Another local guide took us literally VERTICALLY up a mountain across the paddy fields (muddy!!) - very scary, very slippery, very fun, the view at the end fantastic. Going DOWN was VERY DANGEROUS and happy to say we were absolutely covered in mud by teh end :) The life in the village in the middle of this desolate national park is very peaceful, they grow rice and peanuts mainly but their skill isn't great so the quality and quantity of the rice is very poor. THey farm a lot of animals - I went to use the "Happy Room" (toilet) and heard a strange grunting - a pig roundnig the corner to stare at me. Quite disconcerting at the time . Their food was very yummy though. Not that I ate pig...
Waking up on the boat was magic. So soothing.

Amazing Cave
Amzaing Cave at Halong BAy National Park - truly deserves tis name. We'll show you photos, not many words to desribe. Lots of Aseans once lived in caves thousands fo years ago around Halong Bay, not anymore of course, but none coudl live in Amazing Cave cos the water lebvels were so high. This is evidenced by my fave part of the caves - the scalooped ceilings where the waves made wave liek hollows. THe cave itself is composed of 3 caves, each larger than the last. THere are images fo everything in them particularly some of the 4 most sacred symbols of the vietnamese people - dragon, phoenix, turtle, goddess. And there was uncle Ho of course.

We've had great weather so far!! Whe we first got to Halong, it was misty and rainy, but it cleared up in the afternoon and remained very blue.

*There is a lot of signs that many non governmental organisations operate in and around Hanoi. We visited Hong Ngoc Humanity Centre - basically this is a centre for abandoned or disabled children who learn to weave and they live by selling the proceeds of their weavings (gr ?)
They were so warm and friendly, very different to most children we've met in Vietnam who are mostly touts and very aggressive and persistent at that.

*It seems that in the north of vietnam or where we've visited anyway, tourism has more been taken advantage of, than been the purporter of disadvantage unlike the hilltribes of thailand who seemed to have suffered at the hands of tourism qutie a lot. I guess we'll see further when we go to sapa tonight for the next week. Tourism here seems to support most local life. There is definitely a very large discrepancy in prices for tourists and for locals.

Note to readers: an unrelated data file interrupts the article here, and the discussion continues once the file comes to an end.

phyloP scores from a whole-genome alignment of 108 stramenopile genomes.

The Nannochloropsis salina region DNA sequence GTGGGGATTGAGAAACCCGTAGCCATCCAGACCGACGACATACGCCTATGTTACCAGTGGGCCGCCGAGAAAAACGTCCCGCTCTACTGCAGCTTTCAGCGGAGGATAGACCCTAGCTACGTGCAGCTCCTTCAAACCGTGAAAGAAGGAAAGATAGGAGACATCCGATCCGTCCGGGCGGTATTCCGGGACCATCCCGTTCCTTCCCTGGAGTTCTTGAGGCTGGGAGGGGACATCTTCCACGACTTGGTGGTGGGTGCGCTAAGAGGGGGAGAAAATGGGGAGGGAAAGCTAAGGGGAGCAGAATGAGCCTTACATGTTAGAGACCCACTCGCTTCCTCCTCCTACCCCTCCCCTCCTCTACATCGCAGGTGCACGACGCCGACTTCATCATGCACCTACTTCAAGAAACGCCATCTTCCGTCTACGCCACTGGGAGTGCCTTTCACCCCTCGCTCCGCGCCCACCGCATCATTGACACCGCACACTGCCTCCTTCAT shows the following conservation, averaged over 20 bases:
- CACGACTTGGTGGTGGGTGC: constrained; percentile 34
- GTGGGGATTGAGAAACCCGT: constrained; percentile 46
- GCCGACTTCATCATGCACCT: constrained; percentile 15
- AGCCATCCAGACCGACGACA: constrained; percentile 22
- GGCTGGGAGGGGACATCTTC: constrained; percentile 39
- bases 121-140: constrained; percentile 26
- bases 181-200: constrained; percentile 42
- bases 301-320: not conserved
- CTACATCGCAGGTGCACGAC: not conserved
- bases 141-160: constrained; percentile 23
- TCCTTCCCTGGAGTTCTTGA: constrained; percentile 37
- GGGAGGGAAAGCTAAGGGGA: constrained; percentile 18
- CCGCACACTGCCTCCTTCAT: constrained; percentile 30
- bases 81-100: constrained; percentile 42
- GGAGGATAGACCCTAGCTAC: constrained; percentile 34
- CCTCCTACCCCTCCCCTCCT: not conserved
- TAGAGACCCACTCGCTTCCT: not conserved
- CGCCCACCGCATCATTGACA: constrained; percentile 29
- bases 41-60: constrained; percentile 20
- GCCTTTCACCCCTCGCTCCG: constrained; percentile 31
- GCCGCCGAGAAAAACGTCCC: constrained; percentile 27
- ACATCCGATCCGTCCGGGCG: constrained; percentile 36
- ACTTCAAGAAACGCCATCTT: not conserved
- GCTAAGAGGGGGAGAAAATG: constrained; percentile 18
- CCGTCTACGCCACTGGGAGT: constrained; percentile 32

*Whoops ok we have to be off now to catch the ngiht train for Sapa. More news later!!

Journey to SAPA
Night train - Very very very very Eastern Bloc. Very old Russian trains ciomplete with wierd gadgetry that doens't do anything. Tiny cramped carriages, 2 bunkbeds per carriage. Rattle loud. Dark. Barred windows. Scratchy blankets. Czechs next door speaking Yeddish - more eastern bloc than ever!!!!

Lao Cai - our destination. Very much a border town, Dusty and murky.
Climbed on board a ricketty old bus for the bumpiest journey to Sapa hill station hours away up the mountains.
*Glimpsed China in misty predawn gloom.
*Sunrise over the mountains and paddy fields jsut absoltuely amazing. Look at the pictures in the honeymoon piccies section. You know what it is to feel completely awed by creation, to really believe there is God, when you see it. The view inspires a tumult of emotions above all exultation at being alive and the ability to revel in the glory of the earth at her best.

Beautiful. My experiences here will lead me back again for a much longer stay.

Sapa is a hill station high in the clouds, terraced rice paddies everywhere, as we cliimbed through the villages on our treks around Sa pa we passed endless rice paddies, vegetable fields, marijuana plants in abundance, loads of indigo plants which the hmong and dzao use a lot and loads of farm animals :)